A Fan-Shaped Landform and Nearby Light-Toned Material
NASA/JPL/University of Arizona
A Fan-Shaped Landform and Nearby Light-Toned Material
ESP_039731_1580  Science Theme: Fluvial Processes
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The focus of this image is on the western end of a fan-shaped landform, located at the end point of a sinuous valley.

Our observation covers crater-retaining mesas which overlie light-toned materials, both potentially related to the formation of the fan. There are also craters younger than the fan which impacted into these materials.

This caption is based on the original science rationale.

Written by: HIRISE Science Team (audio: Tre Gibbs)  (17 June 2015)
 
Acquisition date
17 January 2015

Local Mars time
14:57

Latitude (centered)
-21.993°

Longitude (East)
68.178°

Spacecraft altitude
257.3 km (159.9 miles)

Original image scale range
26.0 cm/pixel (with 1 x 1 binning) so objects ~78 cm across are resolved

Map projected scale
25 cm/pixel and North is up

Map projection
Equirectangular

Emission angle
7.1°

Phase angle
33.6°

Solar incidence angle
41°, with the Sun about 49° above the horizon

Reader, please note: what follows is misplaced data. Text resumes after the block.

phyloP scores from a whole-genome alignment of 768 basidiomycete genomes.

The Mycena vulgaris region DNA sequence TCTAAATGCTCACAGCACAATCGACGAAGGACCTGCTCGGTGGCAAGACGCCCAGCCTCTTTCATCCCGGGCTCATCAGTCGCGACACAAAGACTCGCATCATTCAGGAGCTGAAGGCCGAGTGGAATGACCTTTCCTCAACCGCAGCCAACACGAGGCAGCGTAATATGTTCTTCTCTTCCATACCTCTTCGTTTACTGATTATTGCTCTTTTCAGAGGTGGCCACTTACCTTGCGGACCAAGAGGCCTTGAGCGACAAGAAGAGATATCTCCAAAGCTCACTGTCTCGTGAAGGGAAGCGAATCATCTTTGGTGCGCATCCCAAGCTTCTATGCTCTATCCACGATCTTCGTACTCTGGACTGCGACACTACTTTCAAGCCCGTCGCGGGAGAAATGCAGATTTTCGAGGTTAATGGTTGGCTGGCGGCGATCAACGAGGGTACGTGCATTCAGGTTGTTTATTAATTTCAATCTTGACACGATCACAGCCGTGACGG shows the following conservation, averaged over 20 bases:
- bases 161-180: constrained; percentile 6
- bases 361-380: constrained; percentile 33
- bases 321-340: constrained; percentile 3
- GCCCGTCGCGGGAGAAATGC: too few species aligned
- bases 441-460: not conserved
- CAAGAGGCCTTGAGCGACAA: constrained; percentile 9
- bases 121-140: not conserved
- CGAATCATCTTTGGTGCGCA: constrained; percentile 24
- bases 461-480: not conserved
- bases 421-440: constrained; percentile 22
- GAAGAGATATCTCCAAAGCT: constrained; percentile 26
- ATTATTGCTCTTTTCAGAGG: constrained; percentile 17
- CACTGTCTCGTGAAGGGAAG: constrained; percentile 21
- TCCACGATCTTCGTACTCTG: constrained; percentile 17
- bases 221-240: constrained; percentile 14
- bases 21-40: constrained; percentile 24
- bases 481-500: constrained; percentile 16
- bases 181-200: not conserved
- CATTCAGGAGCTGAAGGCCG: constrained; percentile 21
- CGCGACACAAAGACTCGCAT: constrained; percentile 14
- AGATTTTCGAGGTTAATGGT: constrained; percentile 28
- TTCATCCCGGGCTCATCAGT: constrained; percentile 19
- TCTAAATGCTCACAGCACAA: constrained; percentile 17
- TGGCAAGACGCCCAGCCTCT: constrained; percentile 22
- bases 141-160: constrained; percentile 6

Solar longitude
273.8°, Northern Winter

For non-map projected images
North azimuth:  97°
Sub-solar azimuth:  352.5°
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Black & white is 5 km across; enhanced color about 1 km
For scale, use JPEG/JP2 black & white map-projected images

USAGE POLICY
All of the images produced by HiRISE and accessible on this site are within the public domain: there are no restrictions on their usage by anyone in the public, including news or science organizations. We do ask for a credit line where possible:
NASA/JPL/University of Arizona

POSTSCRIPT
NASA’s Jet Propulsion Laboratory, a division of the California Institute of Technology in Pasadena, Calif., manages the Mars Reconnaissance Orbiter for NASA’s Science Mission Directorate, Washington. The HiRISE camera was built by Ball Aerospace and Technology Corporation and is operated by the University of Arizona.